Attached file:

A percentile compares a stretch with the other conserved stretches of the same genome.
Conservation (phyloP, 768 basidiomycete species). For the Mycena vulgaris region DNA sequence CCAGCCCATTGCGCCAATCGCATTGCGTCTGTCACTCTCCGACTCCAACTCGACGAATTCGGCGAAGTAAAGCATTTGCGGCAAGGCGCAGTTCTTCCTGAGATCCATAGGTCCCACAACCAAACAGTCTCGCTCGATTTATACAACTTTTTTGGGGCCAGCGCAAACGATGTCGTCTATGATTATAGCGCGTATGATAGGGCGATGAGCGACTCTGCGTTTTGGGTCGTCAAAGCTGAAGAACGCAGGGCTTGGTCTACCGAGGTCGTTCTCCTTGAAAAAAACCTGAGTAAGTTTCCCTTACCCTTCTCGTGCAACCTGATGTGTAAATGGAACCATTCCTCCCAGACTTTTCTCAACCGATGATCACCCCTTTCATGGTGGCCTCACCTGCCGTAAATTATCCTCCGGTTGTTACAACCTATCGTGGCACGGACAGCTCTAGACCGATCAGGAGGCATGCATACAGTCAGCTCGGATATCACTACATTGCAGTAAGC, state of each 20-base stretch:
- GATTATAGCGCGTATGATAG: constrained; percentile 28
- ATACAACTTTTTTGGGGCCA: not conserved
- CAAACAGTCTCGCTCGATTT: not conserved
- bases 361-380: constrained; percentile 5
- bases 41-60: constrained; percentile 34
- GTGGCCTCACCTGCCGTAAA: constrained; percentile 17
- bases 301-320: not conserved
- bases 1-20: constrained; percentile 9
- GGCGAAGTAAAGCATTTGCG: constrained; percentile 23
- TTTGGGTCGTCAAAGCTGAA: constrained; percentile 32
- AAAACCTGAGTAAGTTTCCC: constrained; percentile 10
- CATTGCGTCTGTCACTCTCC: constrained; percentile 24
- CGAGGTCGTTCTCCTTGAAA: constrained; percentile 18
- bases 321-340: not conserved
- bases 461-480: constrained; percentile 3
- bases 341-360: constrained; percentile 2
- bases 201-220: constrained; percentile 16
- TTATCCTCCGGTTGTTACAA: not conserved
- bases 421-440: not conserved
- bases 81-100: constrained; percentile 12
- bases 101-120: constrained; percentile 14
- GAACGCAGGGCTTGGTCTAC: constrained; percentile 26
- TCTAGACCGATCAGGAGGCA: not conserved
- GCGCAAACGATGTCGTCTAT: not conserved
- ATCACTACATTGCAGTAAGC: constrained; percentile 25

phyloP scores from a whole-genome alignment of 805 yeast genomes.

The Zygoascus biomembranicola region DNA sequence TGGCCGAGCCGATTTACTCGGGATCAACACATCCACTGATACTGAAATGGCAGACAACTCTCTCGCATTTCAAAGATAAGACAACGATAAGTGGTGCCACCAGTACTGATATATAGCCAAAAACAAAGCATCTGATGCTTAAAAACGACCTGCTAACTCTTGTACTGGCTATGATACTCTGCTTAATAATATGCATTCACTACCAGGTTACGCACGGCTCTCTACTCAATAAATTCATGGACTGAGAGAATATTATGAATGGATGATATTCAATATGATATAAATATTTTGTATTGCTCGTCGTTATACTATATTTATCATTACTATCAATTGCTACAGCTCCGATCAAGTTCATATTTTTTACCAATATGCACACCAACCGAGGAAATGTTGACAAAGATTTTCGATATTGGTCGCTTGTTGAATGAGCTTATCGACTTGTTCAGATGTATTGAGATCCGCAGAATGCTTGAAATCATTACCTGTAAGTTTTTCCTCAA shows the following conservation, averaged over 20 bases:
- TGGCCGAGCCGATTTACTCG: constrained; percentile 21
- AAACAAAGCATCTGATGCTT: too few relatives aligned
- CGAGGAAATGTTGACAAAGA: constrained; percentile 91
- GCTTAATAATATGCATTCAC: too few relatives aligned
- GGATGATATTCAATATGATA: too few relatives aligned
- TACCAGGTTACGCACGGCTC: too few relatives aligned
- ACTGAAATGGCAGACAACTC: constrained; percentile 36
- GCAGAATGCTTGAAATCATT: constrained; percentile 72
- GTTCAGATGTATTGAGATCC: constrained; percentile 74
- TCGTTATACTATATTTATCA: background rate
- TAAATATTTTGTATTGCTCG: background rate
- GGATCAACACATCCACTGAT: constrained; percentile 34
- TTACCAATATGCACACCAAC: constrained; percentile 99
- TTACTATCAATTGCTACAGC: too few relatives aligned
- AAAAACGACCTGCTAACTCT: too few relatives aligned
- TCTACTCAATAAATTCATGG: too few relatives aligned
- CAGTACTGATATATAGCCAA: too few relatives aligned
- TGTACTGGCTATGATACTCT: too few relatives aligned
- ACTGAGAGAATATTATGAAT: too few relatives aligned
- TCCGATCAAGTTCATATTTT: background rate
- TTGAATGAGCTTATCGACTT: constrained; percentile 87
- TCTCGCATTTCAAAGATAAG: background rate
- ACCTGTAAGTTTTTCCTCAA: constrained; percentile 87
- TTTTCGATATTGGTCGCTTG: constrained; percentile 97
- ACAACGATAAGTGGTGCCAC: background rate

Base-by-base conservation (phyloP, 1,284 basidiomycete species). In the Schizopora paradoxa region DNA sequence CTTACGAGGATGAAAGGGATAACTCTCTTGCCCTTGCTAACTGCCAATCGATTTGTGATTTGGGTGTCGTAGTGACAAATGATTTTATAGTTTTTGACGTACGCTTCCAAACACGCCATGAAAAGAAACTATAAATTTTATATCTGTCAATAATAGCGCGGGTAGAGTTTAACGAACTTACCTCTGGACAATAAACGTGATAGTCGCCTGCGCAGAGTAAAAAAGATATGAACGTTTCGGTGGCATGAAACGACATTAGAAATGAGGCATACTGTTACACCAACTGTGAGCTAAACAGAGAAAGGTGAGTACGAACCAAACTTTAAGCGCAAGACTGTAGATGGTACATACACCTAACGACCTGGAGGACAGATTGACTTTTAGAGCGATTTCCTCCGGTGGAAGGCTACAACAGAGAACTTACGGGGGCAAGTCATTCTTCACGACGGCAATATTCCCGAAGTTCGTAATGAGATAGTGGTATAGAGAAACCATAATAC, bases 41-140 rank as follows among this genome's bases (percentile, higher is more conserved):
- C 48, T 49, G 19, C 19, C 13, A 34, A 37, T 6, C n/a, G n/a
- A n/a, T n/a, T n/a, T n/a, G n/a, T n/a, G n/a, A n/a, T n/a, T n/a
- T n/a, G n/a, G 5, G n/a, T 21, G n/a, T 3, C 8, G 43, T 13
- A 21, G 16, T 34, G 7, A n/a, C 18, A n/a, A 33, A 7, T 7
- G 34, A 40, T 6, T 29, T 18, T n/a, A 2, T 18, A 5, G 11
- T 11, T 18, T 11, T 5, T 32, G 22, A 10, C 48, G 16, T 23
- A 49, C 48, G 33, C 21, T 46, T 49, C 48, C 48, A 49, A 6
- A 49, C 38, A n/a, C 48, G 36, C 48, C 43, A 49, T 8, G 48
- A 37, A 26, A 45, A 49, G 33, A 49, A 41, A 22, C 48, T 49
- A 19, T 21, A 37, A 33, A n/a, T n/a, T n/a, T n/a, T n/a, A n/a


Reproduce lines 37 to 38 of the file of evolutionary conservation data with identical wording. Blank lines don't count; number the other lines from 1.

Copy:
- GCAGAATGCTTGAAATCATT: constrained; percentile 72
- GTTCAGATGTATTGAGATCC: constrained; percentile 74